The Homework Sweet Spot

Though homework has benefits, it frequently becomes overwhelming for students. Let's hope remote learning changes that.


photo by D. Crickets

The new era of remote learning will likely reveal how much homework is truly helpful.

Natalie Mudd, Staff Writer

In this new world of remote learning, the line between schoolwork and homework has blurred.  Returning home each night to an obligatory stack of assignments is beginning to feel like a distant memory, but as we grow more accustomed to the remote model, it’s likely that students will be expected to accomplish more from home in the coming weeks.

For some classes, homework materializes in the form of a one-page completion or a quick review. Yet for others, it’s a multi-hour slog each night to accomplish the assignment. At some point, students have to wonder if the hours of dogged effort are worth it.

It would be unfair not to mention the benefits of homework. The biggest advantage is success. A recent study found that more than 77% of students achieve better results in their schooling when they complete their homework. This achievement is not limited to any specific topic in school. Kids improve in math, English, vocabulary, and social studies. Their memory skills and critical thinking soar, and they do better not only on class tests but also on higher-stakes assessments, such as annual state exams and the SAT

Homework can also help build effective study habits and organization. Students learn how they like to study whether it be at a certain location or time of day. More importantly, they teach themselves how to stay on track without the teacher hovering over them. Homework teaches time management and responsibility, and practice helps kids’ brains retain material and increase the amount of information remembered as they continue to improve. The ability to think critically also comes with the territory. The vast majority of these things – memory, time management, critical thinking – appear as lifelong skills that the students will use in their future at things such as their job or household chores.  

Homework should not be so cumbersome that students are forced to neglect their own health and mental state. ”

Moreover, students who do homework have a higher probability of attending college. In fact, in a recent study, the IZA concluded that kids who attended college did an average of three hours of additional homework per week while in high school when compared to their counterparts who did not continue their education.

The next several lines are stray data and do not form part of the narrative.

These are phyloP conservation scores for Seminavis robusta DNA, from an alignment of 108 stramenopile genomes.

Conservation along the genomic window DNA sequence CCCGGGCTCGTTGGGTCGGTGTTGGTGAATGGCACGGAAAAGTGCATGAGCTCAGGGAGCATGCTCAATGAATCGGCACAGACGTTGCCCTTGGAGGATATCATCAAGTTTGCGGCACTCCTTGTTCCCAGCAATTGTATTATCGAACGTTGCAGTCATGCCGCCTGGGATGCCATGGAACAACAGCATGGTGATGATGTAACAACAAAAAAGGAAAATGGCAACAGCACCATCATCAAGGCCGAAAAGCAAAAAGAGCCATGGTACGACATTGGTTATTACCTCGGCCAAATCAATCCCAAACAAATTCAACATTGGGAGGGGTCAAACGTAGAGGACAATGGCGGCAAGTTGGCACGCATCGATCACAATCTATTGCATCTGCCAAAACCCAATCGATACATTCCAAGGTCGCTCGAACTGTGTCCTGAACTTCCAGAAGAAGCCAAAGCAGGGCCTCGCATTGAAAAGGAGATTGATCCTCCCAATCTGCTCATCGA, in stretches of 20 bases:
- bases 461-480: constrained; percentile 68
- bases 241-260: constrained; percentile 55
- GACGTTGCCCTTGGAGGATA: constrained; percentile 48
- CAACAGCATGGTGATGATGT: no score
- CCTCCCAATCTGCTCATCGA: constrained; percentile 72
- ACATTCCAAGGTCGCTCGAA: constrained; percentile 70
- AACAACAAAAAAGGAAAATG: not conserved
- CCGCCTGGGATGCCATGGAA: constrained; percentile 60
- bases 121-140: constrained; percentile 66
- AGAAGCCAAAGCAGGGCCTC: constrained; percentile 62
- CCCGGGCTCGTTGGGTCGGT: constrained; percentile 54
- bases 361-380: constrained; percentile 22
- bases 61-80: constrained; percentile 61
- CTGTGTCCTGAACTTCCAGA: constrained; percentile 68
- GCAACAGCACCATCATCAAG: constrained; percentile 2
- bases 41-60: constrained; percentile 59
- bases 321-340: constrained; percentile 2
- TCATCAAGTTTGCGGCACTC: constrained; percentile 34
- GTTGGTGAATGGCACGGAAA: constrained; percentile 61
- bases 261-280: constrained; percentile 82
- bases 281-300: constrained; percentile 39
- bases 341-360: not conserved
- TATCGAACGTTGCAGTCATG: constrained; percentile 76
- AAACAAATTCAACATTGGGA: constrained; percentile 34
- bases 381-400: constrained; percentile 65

However, like anything, there can be too much of a positive thing. Too much homework, unfortunately, produces severe ramifications. A generally supported conclusion is that more than a small dose of homework from each class can be detrimental to students’ test grades and class performance. Additionally, researchers at Penn State found that when teachers do give homework it is usually unhelpful busy work that puts unnecessary stress on the students. When teachers assign homework on material not covered in class, it becomes an arduous ordeal of kids  attempting to teach themselves the new material, usually unsuccessfully.

Homework can also keep kids from other essential experiences and responsibilities that allow them to enjoy life. When homework is unduly time-consuming, it takes time away from things such as social activities, outdoor recreation, or, in most cases, sleep. Social experiences, even in the era of social distancing, are important to keeping stress levels down and building relationships. The more students participate in extracurriculars, the more they learn about their interests and get to enjoy what they are doing. It gives them a much-needed break for their brains to recharge and have fun.

The significance of sleep is a particularly pertinent point in the conversation on homework. Sleep improves mood and health and, of course, magnifies memory and learning ability ten-fold. If students are too busy doing homework, then they become deprived of these other essential needs. Homework should not be so cumbersome that students are forced to neglect their own health and mental state. 

The main takeaway is not that homework is abhorrent but rather that there is a correct way to assign it. Homework does help students, but at a certain point, the chore becomes more harmful than helpful. There is no academically sound reason to do 70 math problems if only twelve will suffice — or to do a project, essay, and online discussion that all cover the same points.  The value of repetition all too often erodes as students’ work grows redundant.

For all of its frustrations and uncertainties, there is a silver lining in our turn to remote learning.  We can find the homework sweet spot, where independent practice is meaningful but not so burdensome that other important aspects of our lives suffer.  Let’s hope we learn that lesson before the schools re-open and we return, in person, to class.